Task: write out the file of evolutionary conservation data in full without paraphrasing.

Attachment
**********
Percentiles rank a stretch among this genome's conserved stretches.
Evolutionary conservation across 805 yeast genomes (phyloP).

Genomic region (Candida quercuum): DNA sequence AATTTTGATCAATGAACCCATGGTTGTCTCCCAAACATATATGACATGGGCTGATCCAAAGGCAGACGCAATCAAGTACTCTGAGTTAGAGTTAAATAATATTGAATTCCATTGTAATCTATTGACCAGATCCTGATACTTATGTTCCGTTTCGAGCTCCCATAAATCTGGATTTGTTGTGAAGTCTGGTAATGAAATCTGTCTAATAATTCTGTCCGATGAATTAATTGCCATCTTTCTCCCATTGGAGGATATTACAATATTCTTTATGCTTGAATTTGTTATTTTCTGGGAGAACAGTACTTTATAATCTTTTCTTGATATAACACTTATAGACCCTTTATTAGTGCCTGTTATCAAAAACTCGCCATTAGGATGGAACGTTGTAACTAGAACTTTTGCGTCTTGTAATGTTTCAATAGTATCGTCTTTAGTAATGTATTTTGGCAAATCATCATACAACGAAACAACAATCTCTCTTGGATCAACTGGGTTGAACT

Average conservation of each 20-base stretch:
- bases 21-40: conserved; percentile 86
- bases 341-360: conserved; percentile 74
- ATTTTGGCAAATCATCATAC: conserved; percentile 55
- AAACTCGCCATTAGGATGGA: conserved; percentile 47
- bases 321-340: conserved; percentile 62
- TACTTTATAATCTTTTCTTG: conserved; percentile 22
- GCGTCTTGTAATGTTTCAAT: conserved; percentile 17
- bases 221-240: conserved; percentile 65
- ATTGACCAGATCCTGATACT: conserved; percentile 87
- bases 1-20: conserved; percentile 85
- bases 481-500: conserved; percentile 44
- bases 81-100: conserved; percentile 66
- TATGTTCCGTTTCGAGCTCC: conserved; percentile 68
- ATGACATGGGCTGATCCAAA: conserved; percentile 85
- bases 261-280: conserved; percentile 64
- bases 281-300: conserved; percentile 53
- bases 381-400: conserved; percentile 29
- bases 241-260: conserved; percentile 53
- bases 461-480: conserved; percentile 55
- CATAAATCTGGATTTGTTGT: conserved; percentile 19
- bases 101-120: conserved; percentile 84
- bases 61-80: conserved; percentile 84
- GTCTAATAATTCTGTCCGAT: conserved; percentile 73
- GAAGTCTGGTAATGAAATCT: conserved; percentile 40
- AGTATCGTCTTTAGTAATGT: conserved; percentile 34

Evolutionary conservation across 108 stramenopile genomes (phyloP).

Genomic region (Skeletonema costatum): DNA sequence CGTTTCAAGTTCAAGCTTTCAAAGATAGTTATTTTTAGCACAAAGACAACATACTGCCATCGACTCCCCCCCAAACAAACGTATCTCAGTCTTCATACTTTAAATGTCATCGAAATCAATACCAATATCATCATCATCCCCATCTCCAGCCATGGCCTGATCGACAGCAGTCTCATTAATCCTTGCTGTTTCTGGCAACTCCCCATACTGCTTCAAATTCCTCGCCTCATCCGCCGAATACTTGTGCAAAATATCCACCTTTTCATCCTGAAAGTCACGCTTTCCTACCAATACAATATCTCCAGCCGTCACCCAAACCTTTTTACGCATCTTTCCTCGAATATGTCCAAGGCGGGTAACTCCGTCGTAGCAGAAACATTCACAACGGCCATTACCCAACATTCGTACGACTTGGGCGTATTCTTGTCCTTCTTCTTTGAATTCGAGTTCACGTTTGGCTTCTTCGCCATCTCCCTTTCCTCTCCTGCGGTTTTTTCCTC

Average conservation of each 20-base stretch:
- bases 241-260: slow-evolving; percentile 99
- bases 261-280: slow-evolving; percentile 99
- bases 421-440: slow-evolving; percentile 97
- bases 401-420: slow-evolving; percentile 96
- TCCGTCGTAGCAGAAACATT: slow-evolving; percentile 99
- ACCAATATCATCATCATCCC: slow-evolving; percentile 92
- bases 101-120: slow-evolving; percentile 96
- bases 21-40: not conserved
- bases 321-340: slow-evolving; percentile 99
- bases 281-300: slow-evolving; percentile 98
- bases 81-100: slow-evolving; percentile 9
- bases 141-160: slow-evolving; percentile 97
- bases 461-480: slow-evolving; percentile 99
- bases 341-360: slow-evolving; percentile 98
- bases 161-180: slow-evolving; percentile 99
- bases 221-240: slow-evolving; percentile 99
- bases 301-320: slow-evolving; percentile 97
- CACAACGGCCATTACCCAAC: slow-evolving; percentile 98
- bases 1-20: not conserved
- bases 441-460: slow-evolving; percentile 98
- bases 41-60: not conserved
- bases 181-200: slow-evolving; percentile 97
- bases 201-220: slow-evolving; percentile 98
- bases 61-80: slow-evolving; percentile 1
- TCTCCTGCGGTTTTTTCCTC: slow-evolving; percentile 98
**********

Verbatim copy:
Percentiles rank a stretch among this genome's conserved stretches.
Evolutionary conservation across 805 yeast genomes (phyloP).

Genomic region (Candida quercuum): DNA sequence AATTTTGATCAATGAACCCATGGTTGTCTCCCAAACATATATGACATGGGCTGATCCAAAGGCAGACGCAATCAAGTACTCTGAGTTAGAGTTAAATAATATTGAATTCCATTGTAATCTATTGACCAGATCCTGATACTTATGTTCCGTTTCGAGCTCCCATAAATCTGGATTTGTTGTGAAGTCTGGTAATGAAATCTGTCTAATAATTCTGTCCGATGAATTAATTGCCATCTTTCTCCCATTGGAGGATATTACAATATTCTTTATGCTTGAATTTGTTATTTTCTGGGAGAACAGTACTTTATAATCTTTTCTTGATATAACACTTATAGACCCTTTATTAGTGCCTGTTATCAAAAACTCGCCATTAGGATGGAACGTTGTAACTAGAACTTTTGCGTCTTGTAATGTTTCAATAGTATCGTCTTTAGTAATGTATTTTGGCAAATCATCATACAACGAAACAACAATCTCTCTTGGATCAACTGGGTTGAACT

Average conservation of each 20-base stretch:
- bases 21-40: conserved; percentile 86
- bases 341-360: conserved; percentile 74
- ATTTTGGCAAATCATCATAC: conserved; percentile 55
- AAACTCGCCATTAGGATGGA: conserved; percentile 47
- bases 321-340: conserved; percentile 62
- TACTTTATAATCTTTTCTTG: conserved; percentile 22
- GCGTCTTGTAATGTTTCAAT: conserved; percentile 17
- bases 221-240: conserved; percentile 65
- ATTGACCAGATCCTGATACT: conserved; percentile 87
- bases 1-20: conserved; percentile 85
- bases 481-500: conserved; percentile 44
- bases 81-100: conserved; percentile 66
- TATGTTCCGTTTCGAGCTCC: conserved; percentile 68
- ATGACATGGGCTGATCCAAA: conserved; percentile 85
- bases 261-280: conserved; percentile 64
- bases 281-300: conserved; percentile 53
- bases 381-400: conserved; percentile 29
- bases 241-260: conserved; percentile 53
- bases 461-480: conserved; percentile 55
- CATAAATCTGGATTTGTTGT: conserved; percentile 19
- bases 101-120: conserved; percentile 84
- bases 61-80: conserved; percentile 84
- GTCTAATAATTCTGTCCGAT: conserved; percentile 73
- GAAGTCTGGTAATGAAATCT: conserved; percentile 40
- AGTATCGTCTTTAGTAATGT: conserved; percentile 34

Evolutionary conservation across 108 stramenopile genomes (phyloP).

Genomic region (Skeletonema costatum): DNA sequence CGTTTCAAGTTCAAGCTTTCAAAGATAGTTATTTTTAGCACAAAGACAACATACTGCCATCGACTCCCCCCCAAACAAACGTATCTCAGTCTTCATACTTTAAATGTCATCGAAATCAATACCAATATCATCATCATCCCCATCTCCAGCCATGGCCTGATCGACAGCAGTCTCATTAATCCTTGCTGTTTCTGGCAACTCCCCATACTGCTTCAAATTCCTCGCCTCATCCGCCGAATACTTGTGCAAAATATCCACCTTTTCATCCTGAAAGTCACGCTTTCCTACCAATACAATATCTCCAGCCGTCACCCAAACCTTTTTACGCATCTTTCCTCGAATATGTCCAAGGCGGGTAACTCCGTCGTAGCAGAAACATTCACAACGGCCATTACCCAACATTCGTACGACTTGGGCGTATTCTTGTCCTTCTTCTTTGAATTCGAGTTCACGTTTGGCTTCTTCGCCATCTCCCTTTCCTCTCCTGCGGTTTTTTCCTC

Average conservation of each 20-base stretch:
- bases 241-260: slow-evolving; percentile 99
- bases 261-280: slow-evolving; percentile 99
- bases 421-440: slow-evolving; percentile 97
- bases 401-420: slow-evolving; percentile 96
- TCCGTCGTAGCAGAAACATT: slow-evolving; percentile 99
- ACCAATATCATCATCATCCC: slow-evolving; percentile 92
- bases 101-120: slow-evolving; percentile 96
- bases 21-40: not conserved
- bases 321-340: slow-evolving; percentile 99
- bases 281-300: slow-evolving; percentile 98
- bases 81-100: slow-evolving; percentile 9
- bases 141-160: slow-evolving; percentile 97
- bases 461-480: slow-evolving; percentile 99
- bases 341-360: slow-evolving; percentile 98
- bases 161-180: slow-evolving; percentile 99
- bases 221-240: slow-evolving; percentile 99
- bases 301-320: slow-evolving; percentile 97
- CACAACGGCCATTACCCAAC: slow-evolving; percentile 98
- bases 1-20: not conserved
- bases 441-460: slow-evolving; percentile 98
- bases 41-60: not conserved
- bases 181-200: slow-evolving; percentile 97
- bases 201-220: slow-evolving; percentile 98
- bases 61-80: slow-evolving; percentile 1
- TCTCCTGCGGTTTTTTCCTC: slow-evolving; percentile 98